If the Senate confirms Trump’s 48-year-old nominee, Amy Coney Barrett, the Supreme Court would lurch right for the foreseeable future — a harrowing possibility for those who oppose her views, Oliver said, given that key cases upholding the Affordable Care Act and the Deferred Action for Childhood Arrivals program have been decided by a single vote. After Ginsburg’s death, Democrats were quick to recall Republican leadership’s insistence in March 2016, when President Barack Obama nominated Merrick Garland to replace Scalia, that a Supreme Court vacancy shouldn’t be filled within months of a presidential election.
Now, Republicans including Sen. Mitt Romney (R-Utah), “seem to rationalize their party’s blatant hypocrisy by saying that should they confirm Trump’s nominee, they’ll simply be bringing the court closer to the will of the country,” Oliver continued. He pointed out the inaccuracy of Romney saying the nation leans “center-right” by referencing a Gallup poll from January stating that more Americans lean Democrat than Republican, and a Kaiser Family Foundation poll from May that found a majority of the public supports Medicare-for-all.
Finally, according to a recent CNN-SSRS poll, 59 percent of the American public also believes the winner of the upcoming presidential election should be the one to nominate Ginsburg’s successor. “So our country isn’t so much center-right,” Oliver concluded, “as Mitt Romney is center-wrong.”
Oliver lay some blame for this “apocalyptic hellscape” at the feet of Senate Majority Leader Mitch McConnell (R-Ky.), who opposed Garland but also led a “deliberate effort to block and delay Obama’s nominees” to lower courts, The Washington Post’s Ashley Parker reported earlier this month. This led Trump to brag to journalist Bob Woodward that he and McConnell had “broken every record” on appointing judges.
But “it is a mistake to focus just on the people involved here, because there’s a whole system underneath them that has enabled them to do what they have done,” Oliver said. “And that brings us to the second major factor that got us to where we are now: the deeply undemocratic nature of America’s institutions.”
Not only are Black and Hispanic Americans drastically underrepresented in Congress, Oliver argued, but the nearly 4 million Americans who live in Washington, D.C., and Puerto Rico lack any representation at all. In a similar vein, the electoral college’s “winner-take-all approach” in most states can distort the very will of the nation that Romney professed to serve, given that the system “grants disproportionate power to less populous states, which tend to be rural and more conservative,” the host said.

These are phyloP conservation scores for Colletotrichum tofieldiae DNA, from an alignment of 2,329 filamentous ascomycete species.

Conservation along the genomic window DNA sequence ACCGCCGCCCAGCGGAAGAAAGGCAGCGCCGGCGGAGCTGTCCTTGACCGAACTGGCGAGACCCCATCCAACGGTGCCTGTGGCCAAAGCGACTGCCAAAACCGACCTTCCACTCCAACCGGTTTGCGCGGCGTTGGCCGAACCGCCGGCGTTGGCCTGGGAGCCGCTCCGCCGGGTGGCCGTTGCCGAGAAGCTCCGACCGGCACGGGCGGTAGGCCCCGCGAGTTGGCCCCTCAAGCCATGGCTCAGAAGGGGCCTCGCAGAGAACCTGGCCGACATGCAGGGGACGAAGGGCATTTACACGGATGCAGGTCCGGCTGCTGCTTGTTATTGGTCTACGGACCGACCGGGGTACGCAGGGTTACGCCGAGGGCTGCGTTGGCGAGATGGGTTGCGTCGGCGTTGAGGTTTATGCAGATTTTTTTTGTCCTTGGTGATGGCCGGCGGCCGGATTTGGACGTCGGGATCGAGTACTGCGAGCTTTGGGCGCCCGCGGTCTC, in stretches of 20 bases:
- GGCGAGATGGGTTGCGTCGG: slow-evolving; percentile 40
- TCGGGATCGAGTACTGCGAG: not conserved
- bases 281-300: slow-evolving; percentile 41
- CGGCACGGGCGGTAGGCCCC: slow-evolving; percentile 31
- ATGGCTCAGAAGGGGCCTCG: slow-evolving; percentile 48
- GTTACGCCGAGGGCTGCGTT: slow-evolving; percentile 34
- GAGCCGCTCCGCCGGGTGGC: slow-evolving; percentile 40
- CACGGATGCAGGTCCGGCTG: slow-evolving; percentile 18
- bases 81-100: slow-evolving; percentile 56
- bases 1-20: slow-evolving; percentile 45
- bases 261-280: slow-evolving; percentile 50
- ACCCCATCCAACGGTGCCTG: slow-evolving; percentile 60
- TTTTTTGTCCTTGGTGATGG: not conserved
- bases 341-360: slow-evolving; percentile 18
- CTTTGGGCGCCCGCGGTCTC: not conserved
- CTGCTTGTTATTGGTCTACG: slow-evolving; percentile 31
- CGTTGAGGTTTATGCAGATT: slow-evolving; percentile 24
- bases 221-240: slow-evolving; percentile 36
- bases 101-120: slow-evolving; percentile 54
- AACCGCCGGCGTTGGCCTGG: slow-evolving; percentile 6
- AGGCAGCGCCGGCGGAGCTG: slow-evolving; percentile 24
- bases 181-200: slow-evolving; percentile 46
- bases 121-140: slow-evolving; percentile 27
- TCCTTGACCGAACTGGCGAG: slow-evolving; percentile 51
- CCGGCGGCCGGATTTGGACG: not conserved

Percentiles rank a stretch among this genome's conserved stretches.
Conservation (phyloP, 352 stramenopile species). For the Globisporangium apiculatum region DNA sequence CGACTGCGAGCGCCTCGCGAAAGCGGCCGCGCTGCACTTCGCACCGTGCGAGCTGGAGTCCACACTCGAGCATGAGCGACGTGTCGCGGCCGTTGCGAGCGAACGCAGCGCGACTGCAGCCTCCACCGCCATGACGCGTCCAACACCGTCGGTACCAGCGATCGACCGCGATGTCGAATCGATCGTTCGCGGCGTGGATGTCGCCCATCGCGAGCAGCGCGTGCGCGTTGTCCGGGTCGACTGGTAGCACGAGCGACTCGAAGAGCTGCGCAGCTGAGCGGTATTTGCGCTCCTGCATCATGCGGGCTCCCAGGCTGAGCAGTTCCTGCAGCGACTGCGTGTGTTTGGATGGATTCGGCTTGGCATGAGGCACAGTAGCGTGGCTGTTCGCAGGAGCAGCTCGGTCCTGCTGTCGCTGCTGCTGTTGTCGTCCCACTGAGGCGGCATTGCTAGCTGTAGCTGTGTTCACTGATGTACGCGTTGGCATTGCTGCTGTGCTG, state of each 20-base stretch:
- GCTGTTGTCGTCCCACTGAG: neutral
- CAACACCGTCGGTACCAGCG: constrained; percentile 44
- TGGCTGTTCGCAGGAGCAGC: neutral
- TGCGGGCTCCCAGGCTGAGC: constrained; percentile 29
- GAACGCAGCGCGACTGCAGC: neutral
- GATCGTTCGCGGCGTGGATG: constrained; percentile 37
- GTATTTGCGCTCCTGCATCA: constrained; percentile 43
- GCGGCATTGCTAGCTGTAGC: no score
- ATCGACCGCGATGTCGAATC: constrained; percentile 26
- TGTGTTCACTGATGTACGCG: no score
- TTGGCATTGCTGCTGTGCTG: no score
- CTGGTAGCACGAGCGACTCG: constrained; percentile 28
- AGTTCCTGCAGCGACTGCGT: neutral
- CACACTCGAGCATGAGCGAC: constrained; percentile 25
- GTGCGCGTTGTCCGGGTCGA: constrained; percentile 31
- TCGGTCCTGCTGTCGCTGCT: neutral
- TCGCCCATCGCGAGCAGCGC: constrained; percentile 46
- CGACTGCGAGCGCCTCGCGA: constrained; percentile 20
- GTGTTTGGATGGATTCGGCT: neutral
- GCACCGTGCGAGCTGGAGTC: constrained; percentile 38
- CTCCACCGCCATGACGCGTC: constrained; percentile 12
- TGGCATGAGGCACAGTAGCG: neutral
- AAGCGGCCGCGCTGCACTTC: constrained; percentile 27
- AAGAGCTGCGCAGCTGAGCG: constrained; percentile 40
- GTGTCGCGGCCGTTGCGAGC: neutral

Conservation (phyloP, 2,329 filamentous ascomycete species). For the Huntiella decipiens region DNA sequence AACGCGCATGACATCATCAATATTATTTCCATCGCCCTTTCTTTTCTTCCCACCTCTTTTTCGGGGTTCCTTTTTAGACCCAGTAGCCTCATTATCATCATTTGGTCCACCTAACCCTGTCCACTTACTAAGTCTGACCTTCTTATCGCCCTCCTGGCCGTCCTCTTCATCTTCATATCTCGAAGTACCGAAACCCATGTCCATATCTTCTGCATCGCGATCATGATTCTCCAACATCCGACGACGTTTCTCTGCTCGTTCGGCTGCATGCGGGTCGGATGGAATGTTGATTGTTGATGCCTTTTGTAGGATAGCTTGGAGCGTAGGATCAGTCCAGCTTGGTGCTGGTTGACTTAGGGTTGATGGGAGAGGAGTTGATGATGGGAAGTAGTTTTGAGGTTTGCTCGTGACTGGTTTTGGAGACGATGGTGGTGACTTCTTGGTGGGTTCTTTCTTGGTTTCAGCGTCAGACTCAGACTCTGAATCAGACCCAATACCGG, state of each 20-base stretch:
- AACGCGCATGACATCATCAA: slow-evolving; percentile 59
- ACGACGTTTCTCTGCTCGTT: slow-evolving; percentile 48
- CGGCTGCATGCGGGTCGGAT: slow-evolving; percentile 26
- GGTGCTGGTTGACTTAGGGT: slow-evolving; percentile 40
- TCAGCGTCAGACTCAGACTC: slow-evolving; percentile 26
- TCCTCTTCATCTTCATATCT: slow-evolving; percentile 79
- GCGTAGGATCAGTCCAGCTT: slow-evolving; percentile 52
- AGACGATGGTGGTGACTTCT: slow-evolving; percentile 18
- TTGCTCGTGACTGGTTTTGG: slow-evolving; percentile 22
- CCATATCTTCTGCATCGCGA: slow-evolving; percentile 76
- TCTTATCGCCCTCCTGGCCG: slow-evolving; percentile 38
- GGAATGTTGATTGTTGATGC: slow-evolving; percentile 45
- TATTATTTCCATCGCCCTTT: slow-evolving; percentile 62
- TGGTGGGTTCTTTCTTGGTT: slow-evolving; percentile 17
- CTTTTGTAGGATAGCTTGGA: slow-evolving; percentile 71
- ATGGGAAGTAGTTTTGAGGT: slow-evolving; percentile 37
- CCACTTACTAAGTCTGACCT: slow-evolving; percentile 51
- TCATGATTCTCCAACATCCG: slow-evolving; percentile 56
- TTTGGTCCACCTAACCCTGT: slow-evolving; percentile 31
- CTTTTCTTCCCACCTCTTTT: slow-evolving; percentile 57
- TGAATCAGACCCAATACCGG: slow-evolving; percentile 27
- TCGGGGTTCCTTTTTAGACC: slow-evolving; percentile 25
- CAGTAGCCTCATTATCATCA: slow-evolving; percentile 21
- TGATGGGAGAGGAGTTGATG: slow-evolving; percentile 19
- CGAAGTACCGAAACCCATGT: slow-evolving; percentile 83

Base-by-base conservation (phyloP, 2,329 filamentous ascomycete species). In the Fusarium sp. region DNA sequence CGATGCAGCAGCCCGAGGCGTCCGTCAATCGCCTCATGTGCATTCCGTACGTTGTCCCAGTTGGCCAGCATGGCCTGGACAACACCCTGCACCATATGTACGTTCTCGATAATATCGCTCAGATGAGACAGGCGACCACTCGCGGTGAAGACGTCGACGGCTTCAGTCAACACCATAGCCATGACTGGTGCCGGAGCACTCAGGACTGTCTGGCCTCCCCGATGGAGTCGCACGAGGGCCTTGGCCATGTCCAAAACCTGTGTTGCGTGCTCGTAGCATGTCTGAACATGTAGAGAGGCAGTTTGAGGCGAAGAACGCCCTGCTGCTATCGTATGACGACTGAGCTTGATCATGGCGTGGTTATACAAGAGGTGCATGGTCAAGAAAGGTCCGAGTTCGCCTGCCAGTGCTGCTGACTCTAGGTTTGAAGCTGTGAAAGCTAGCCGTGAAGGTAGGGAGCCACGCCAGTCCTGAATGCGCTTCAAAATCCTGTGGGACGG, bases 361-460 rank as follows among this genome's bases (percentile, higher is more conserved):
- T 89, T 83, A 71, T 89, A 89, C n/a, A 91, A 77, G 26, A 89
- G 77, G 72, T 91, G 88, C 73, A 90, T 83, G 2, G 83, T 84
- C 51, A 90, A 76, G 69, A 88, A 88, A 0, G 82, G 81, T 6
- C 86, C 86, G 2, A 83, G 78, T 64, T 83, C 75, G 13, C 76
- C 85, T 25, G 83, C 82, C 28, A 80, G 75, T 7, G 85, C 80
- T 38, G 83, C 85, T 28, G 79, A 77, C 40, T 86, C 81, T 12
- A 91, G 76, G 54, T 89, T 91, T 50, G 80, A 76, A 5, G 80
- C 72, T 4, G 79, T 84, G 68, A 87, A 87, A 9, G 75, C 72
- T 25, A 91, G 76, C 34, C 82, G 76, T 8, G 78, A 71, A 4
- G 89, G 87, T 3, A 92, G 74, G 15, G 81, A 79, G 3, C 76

“So the fact is, when Barrett is confirmed, a president who lost the popular vote will have picked a quarter of the federal judiciary and a third of the Supreme Court, and his choices will have been rubber-stamped by a Senate Republican majority representing 15 million fewer people than the Democratic minority,” Oliver explained. “And if that sounds absurd to you, it’s ’cause it clearly is.”
While he admitted that Democrats would be fighting an uphill battle even if Trump loses the election, Oliver noted that they could still work to implement structural changes. Some liberals have floated abolishing the filibuster and adding seats to the Supreme Court, he said, “though there are real concerns about what the eventual blowback to that would be.” He advocated for granting D.C. and Puerto Rico statehood and getting rid of the electoral college, “which might sound radical, but it really isn’t.”
A late 1960s bipartisan effort to get rid of the electoral college — even backed by President Nixon — failed when the amendment was filibustered and killed in Senate. To this day, according to a Gallup poll from last week, 61 percent of Americans still believe we should abolish it.
“The unavoidable truth here is that the system is already rigged,” Oliver said. “And it’s rigged in a way that has allowed a party without popular support to drastically reshape an entire branch of government for the foreseeable future by appealing almost exclusively to White voters in some of the least populous regions of the country. … We’re at the end of a generational battle, and the heartbreaking thing is, we lost.”